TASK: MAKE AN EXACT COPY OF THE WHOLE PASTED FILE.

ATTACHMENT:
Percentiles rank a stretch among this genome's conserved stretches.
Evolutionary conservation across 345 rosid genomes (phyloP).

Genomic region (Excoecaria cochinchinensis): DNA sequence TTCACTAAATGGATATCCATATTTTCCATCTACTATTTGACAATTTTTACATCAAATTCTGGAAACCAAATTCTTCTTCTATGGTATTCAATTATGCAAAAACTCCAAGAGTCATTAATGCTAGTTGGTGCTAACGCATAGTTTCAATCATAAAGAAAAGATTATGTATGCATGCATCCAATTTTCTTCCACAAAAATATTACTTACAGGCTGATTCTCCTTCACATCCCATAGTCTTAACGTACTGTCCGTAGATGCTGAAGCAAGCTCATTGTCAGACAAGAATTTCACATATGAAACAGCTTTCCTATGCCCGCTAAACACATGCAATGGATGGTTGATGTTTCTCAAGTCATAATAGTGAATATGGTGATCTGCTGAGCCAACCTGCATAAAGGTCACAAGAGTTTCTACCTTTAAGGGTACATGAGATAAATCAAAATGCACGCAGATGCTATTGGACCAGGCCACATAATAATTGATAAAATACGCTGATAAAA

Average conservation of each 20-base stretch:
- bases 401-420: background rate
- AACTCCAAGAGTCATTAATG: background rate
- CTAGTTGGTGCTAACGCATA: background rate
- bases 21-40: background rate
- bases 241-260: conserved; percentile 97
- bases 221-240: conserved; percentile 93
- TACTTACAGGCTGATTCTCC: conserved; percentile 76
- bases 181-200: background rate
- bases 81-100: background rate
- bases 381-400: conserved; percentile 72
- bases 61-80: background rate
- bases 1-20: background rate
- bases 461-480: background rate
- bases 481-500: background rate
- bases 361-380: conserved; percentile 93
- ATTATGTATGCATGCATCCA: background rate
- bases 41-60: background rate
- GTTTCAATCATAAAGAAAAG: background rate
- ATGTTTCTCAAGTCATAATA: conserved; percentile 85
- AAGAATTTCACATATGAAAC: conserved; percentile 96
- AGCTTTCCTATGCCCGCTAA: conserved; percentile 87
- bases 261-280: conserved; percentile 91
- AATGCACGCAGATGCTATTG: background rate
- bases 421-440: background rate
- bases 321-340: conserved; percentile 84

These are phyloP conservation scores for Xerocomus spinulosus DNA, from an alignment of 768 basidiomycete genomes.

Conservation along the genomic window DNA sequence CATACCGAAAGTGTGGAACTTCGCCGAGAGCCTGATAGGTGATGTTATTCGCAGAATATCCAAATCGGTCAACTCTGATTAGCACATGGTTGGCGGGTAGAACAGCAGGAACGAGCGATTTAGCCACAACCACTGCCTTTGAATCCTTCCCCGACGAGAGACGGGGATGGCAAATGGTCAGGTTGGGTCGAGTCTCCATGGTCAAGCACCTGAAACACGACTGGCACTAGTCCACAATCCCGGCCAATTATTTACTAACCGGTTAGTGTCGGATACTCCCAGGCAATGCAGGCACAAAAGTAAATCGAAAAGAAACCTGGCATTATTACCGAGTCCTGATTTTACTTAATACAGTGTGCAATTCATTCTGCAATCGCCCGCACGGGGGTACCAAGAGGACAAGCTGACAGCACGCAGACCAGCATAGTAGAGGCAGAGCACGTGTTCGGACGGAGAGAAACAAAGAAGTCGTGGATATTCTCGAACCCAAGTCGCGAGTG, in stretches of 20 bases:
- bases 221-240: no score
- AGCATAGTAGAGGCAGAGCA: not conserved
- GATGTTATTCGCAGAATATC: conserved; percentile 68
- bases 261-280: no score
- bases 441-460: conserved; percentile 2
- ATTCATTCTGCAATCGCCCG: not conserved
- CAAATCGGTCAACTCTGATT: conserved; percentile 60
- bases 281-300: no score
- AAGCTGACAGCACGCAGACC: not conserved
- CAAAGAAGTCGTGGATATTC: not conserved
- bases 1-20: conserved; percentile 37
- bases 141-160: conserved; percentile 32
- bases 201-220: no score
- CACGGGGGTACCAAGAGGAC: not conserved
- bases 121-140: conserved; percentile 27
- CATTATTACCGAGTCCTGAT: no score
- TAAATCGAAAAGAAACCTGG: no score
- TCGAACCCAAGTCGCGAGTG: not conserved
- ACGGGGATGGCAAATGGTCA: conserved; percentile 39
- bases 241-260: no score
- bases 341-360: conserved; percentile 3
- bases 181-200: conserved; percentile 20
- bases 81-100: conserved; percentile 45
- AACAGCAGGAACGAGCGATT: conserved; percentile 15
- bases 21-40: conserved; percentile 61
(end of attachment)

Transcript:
Percentiles rank a stretch among this genome's conserved stretches.
Evolutionary conservation across 345 rosid genomes (phyloP).

Genomic region (Excoecaria cochinchinensis): DNA sequence TTCACTAAATGGATATCCATATTTTCCATCTACTATTTGACAATTTTTACATCAAATTCTGGAAACCAAATTCTTCTTCTATGGTATTCAATTATGCAAAAACTCCAAGAGTCATTAATGCTAGTTGGTGCTAACGCATAGTTTCAATCATAAAGAAAAGATTATGTATGCATGCATCCAATTTTCTTCCACAAAAATATTACTTACAGGCTGATTCTCCTTCACATCCCATAGTCTTAACGTACTGTCCGTAGATGCTGAAGCAAGCTCATTGTCAGACAAGAATTTCACATATGAAACAGCTTTCCTATGCCCGCTAAACACATGCAATGGATGGTTGATGTTTCTCAAGTCATAATAGTGAATATGGTGATCTGCTGAGCCAACCTGCATAAAGGTCACAAGAGTTTCTACCTTTAAGGGTACATGAGATAAATCAAAATGCACGCAGATGCTATTGGACCAGGCCACATAATAATTGATAAAATACGCTGATAAAA

Average conservation of each 20-base stretch:
- bases 401-420: background rate
- AACTCCAAGAGTCATTAATG: background rate
- CTAGTTGGTGCTAACGCATA: background rate
- bases 21-40: background rate
- bases 241-260: conserved; percentile 97
- bases 221-240: conserved; percentile 93
- TACTTACAGGCTGATTCTCC: conserved; percentile 76
- bases 181-200: background rate
- bases 81-100: background rate
- bases 381-400: conserved; percentile 72
- bases 61-80: background rate
- bases 1-20: background rate
- bases 461-480: background rate
- bases 481-500: background rate
- bases 361-380: conserved; percentile 93
- ATTATGTATGCATGCATCCA: background rate
- bases 41-60: background rate
- GTTTCAATCATAAAGAAAAG: background rate
- ATGTTTCTCAAGTCATAATA: conserved; percentile 85
- AAGAATTTCACATATGAAAC: conserved; percentile 96
- AGCTTTCCTATGCCCGCTAA: conserved; percentile 87
- bases 261-280: conserved; percentile 91
- AATGCACGCAGATGCTATTG: background rate
- bases 421-440: background rate
- bases 321-340: conserved; percentile 84

These are phyloP conservation scores for Xerocomus spinulosus DNA, from an alignment of 768 basidiomycete genomes.

Conservation along the genomic window DNA sequence CATACCGAAAGTGTGGAACTTCGCCGAGAGCCTGATAGGTGATGTTATTCGCAGAATATCCAAATCGGTCAACTCTGATTAGCACATGGTTGGCGGGTAGAACAGCAGGAACGAGCGATTTAGCCACAACCACTGCCTTTGAATCCTTCCCCGACGAGAGACGGGGATGGCAAATGGTCAGGTTGGGTCGAGTCTCCATGGTCAAGCACCTGAAACACGACTGGCACTAGTCCACAATCCCGGCCAATTATTTACTAACCGGTTAGTGTCGGATACTCCCAGGCAATGCAGGCACAAAAGTAAATCGAAAAGAAACCTGGCATTATTACCGAGTCCTGATTTTACTTAATACAGTGTGCAATTCATTCTGCAATCGCCCGCACGGGGGTACCAAGAGGACAAGCTGACAGCACGCAGACCAGCATAGTAGAGGCAGAGCACGTGTTCGGACGGAGAGAAACAAAGAAGTCGTGGATATTCTCGAACCCAAGTCGCGAGTG, in stretches of 20 bases:
- bases 221-240: no score
- AGCATAGTAGAGGCAGAGCA: not conserved
- GATGTTATTCGCAGAATATC: conserved; percentile 68
- bases 261-280: no score
- bases 441-460: conserved; percentile 2
- ATTCATTCTGCAATCGCCCG: not conserved
- CAAATCGGTCAACTCTGATT: conserved; percentile 60
- bases 281-300: no score
- AAGCTGACAGCACGCAGACC: not conserved
- CAAAGAAGTCGTGGATATTC: not conserved
- bases 1-20: conserved; percentile 37
- bases 141-160: conserved; percentile 32
- bases 201-220: no score
- CACGGGGGTACCAAGAGGAC: not conserved
- bases 121-140: conserved; percentile 27
- CATTATTACCGAGTCCTGAT: no score
- TAAATCGAAAAGAAACCTGG: no score
- TCGAACCCAAGTCGCGAGTG: not conserved
- ACGGGGATGGCAAATGGTCA: conserved; percentile 39
- bases 241-260: no score
- bases 341-360: conserved; percentile 3
- bases 181-200: conserved; percentile 20
- bases 81-100: conserved; percentile 45
- AACAGCAGGAACGAGCGATT: conserved; percentile 15
- bases 21-40: conserved; percentile 61